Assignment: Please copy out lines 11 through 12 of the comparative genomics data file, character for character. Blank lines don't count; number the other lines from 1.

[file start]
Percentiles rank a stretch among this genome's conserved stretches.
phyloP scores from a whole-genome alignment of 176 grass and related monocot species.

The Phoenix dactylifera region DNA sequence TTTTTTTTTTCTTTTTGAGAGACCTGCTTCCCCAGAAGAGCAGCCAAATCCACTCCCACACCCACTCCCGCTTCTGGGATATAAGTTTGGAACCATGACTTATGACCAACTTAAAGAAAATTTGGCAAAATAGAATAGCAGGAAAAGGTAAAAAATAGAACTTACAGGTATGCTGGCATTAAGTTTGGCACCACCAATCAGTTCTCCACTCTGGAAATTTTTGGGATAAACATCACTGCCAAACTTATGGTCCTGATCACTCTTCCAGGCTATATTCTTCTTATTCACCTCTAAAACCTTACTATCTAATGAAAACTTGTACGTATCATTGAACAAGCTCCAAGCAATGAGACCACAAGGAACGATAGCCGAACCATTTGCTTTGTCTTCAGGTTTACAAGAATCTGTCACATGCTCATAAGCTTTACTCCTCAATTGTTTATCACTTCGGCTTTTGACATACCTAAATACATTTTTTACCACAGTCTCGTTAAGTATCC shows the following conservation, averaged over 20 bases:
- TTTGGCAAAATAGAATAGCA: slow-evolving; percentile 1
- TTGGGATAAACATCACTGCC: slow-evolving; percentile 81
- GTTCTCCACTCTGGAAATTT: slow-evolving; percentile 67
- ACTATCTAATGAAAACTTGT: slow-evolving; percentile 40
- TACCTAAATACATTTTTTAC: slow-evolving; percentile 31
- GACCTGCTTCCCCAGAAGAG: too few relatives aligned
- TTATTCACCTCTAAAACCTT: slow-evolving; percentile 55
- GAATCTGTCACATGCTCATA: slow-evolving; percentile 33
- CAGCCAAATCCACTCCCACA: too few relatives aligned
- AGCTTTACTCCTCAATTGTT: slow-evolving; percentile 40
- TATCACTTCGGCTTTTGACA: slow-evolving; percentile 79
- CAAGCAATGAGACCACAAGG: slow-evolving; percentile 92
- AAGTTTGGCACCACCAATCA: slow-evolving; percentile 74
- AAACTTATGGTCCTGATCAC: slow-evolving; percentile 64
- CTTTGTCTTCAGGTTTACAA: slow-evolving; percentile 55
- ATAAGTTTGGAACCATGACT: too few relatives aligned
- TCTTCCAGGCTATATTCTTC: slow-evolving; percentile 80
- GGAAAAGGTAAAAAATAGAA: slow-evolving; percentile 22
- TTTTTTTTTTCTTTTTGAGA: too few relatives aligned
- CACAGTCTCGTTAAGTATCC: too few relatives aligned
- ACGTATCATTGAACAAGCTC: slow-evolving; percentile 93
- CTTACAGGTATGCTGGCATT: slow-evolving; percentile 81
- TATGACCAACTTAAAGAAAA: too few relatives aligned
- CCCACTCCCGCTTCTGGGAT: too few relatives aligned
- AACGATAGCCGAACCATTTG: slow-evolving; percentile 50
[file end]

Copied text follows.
- GAATCTGTCACATGCTCATA: slow-evolving; percentile 33
- CAGCCAAATCCACTCCCACA: too few relatives aligned